Thursday, 3 January 2013


You only live twice...

A computer drive containing the information of MI6 Agents planted in terrorist organisations has been stolen and Bond is tasked with recovering it. While on the mission, Bond is severely wounded and presumed dead, until months later when he returns after learning that MI6 itself has become the target of a bomb attack. Bond forces himself to return to active duty only to discover that not only are his skills as an agent have been impaired, but that M's life is in danger.

After the surprisingly excellent Casino Royale and it's disappointing sequel Quantum of Solace, it is both understandable though strangely perturbing that Skyfall is a standalone entry into the new era of Bond films. While continuity in the 007 history is all over the place, there is the situation that certain plot points, primarily that of the criminal organisation known as Quantum, should have surely been expanded upon. As it stands, there is little in reference to Bond's lover Vesper or Quantum, two important aspects in the shaping of James Bond (Daniel Craig) as a character, and it comes as a missed opportunity. Nevertheless, we are presented with a new villain, Silva (Javier Bardem), who has a a pretty hefty grudge against M (Judi Dench). Silva is definitely the most interesting Bond villain of recent years and is a highlight of the story, but his introduction comes a little later than expected but this is a minor issue. Skyfall's plot is an interesting one: what starts off as a hunt against a formidable villain turns into a retrospective of Bond. However, this latter point never feels fully developed, and can appear at times to be tacked on to further the length of the narrative.The integral point of interest in humanising Bond is his feeling of betrayal by M for her lack of confidence in him. And then it is over. Just like that. The development of Bond feeling jaded against is quelled as quickly as it arises. The strong emphasis on humanising Bond will either be interesting to you or distracting after how subtly this thematic element is convincingly explored in Casino Royale and Quantum of Solace.
Nonetheless, it is the film's identity which is most at crisis. Skyfall constantly switches between passé and new-age 007 that it fails to find or even stick to an identity for the sake of consistency. Bond is more believable in the modern adaptation  but the film expects the audience to accept its questionable narrative logic for the sake of plot advancement. In past Bond films this would not be a problem but following Casino Royale, where plot advancement made some semblance of sense, in Skyfall this comes across as overreaching.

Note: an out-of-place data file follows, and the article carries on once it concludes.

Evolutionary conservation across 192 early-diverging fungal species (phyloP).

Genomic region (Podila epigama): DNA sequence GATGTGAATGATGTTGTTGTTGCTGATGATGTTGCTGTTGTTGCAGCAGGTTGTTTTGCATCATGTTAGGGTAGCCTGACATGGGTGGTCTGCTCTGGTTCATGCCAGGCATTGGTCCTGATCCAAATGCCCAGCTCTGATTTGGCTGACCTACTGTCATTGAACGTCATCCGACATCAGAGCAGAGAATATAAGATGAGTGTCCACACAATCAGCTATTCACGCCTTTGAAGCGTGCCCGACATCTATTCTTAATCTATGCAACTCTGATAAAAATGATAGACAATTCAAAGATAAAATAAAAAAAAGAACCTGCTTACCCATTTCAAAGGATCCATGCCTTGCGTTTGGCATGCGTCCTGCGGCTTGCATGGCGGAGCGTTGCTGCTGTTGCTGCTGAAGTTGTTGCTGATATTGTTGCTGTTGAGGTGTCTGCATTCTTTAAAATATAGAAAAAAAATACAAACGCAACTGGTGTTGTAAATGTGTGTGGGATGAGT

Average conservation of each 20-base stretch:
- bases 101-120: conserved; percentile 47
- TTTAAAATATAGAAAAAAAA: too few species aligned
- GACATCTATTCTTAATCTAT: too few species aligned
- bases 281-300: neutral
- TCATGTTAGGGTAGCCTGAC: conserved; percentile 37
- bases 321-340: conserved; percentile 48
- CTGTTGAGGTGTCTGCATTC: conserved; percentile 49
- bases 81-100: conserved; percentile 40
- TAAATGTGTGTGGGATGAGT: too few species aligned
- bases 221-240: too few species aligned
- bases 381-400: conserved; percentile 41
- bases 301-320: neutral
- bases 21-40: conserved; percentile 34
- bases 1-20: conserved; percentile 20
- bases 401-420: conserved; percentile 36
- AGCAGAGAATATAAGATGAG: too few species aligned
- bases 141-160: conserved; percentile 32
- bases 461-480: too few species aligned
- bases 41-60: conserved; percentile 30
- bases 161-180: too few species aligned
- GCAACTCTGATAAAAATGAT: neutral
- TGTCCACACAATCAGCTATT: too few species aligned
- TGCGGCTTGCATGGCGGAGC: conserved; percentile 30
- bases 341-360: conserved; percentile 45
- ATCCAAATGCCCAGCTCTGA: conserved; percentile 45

Though there is no denying that the recent 007 films have all employed rather commendable performances from the entire cast, especially that of Daniel Craig who has provided a sense of concrete believability to the somewhat caricature nature of Bond. While Bond in Skyfall is much worse for wear than he has been, there is no denying that Craig does, at times, come off as far too stiff. This is a most noticeable when he has some quick words to spare upon someone, otherwise the forlorn act he presents can make you feel for him, though whether you choose to buy that is another matter. Judi Dench continues her stellar performance as M and its great to see how her role has matured from the Brosnan era to the Craig era, and with her added screen-time for Skyfall she definitely does not miss a beat. Rounding off the trio of important actors is Javier Bardem as Silva. Silva is a different type of villain compared to that seen in the previous two outings. He is one part happy-go-lucky, one part vindictive  and all sociopath, but still you never quite feel as if you should be rooting against him. Bardem portrays a charm that really pushes his character to the forefront of almost every scene he is in, outpacing both Dench and Craig with little effort. It is a pity that his character does not appear more often in the plot. The rest of the cast are all noteworthy in their performances. Naomi Harris as the operative Eve, Ben Whishaw as the new Q and Ralph Fiennes as Gareth Mallory, Head of Intelligence and Security all do a great job.

A welcomed change from Casino Royale, as echoed with Quantum of Solace, is the move towards a more diverse array of action sequences, such as vehicle chases. What makes the action that more effective are the locales themselves. There is a distinctiveness to the likes of Istanbul  Shanghai, Macau, Gunkanjima Island, among others, that provide each action sequence is distinct personality. This is only made better by the fact that there are some great locale shots outside of Bond doing what he does best.

As expected of a 007 film sexuality has its place but within moderation. Language usage is emphasised on the odd occasion while violence, in which there is quite a bit is never explicit.

Skyfall is a fun film to watch. There is nothing that can deny this. Good acting, an interesting plot, an interesting villain; good action sequences and some lovely cinematography have the making for a top notch film. However, as interesting as Skyfall is to follow, its narrative caves within itself at points. The strange turn to humanise Bond about two-thirds through seems at play against what came before, and this itself is heavily played to the point that Bond himself begins to lose much of the intrigue that makes him who he is. Additionally, some plot advancements, like Silva's plan, do not get the attention the audience deserves in terms of understanding how it ultimately works. And lastly there is the dual identities the film attempts to balance, but that never feels like it really comes off. Bond is still doing what he does to be the world`s super spy icon, but sometimes, maybe the world is not enough.